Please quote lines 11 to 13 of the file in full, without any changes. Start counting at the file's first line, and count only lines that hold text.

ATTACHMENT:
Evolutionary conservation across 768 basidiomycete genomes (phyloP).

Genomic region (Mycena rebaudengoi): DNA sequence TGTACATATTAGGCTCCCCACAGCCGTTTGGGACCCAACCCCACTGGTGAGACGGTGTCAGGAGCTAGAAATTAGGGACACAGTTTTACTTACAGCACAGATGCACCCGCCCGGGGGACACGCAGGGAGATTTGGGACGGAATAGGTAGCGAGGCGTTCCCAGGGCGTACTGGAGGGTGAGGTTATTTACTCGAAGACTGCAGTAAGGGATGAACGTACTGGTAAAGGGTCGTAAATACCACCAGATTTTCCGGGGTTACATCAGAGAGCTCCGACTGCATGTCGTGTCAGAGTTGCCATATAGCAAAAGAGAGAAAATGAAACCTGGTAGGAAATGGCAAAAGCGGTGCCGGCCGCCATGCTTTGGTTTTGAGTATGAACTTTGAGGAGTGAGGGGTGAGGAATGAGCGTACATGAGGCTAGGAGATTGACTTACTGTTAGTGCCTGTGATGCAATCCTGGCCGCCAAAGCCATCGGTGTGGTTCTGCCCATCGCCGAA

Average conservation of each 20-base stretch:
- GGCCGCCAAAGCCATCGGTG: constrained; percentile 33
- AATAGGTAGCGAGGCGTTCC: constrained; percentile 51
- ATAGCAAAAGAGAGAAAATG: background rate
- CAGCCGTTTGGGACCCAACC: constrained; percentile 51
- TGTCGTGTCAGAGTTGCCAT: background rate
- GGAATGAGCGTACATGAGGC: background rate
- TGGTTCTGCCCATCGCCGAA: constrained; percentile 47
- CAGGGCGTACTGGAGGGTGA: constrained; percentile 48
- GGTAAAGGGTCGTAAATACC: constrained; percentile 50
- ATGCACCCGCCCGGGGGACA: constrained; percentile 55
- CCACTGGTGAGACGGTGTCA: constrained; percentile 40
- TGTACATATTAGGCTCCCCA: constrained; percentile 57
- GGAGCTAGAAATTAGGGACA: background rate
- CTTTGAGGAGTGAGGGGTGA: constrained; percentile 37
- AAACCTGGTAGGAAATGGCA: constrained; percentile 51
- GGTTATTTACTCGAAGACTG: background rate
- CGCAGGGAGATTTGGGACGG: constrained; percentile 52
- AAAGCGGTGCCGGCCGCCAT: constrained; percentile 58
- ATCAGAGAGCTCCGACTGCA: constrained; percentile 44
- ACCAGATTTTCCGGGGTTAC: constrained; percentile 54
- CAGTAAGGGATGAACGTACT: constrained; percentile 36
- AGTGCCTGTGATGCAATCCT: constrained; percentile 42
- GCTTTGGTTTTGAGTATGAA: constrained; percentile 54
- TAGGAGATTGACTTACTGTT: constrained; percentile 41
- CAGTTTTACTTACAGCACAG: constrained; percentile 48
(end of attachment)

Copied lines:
- CAGGGCGTACTGGAGGGTGA: constrained; percentile 48
- GGTAAAGGGTCGTAAATACC: constrained; percentile 50
- ATGCACCCGCCCGGGGGACA: constrained; percentile 55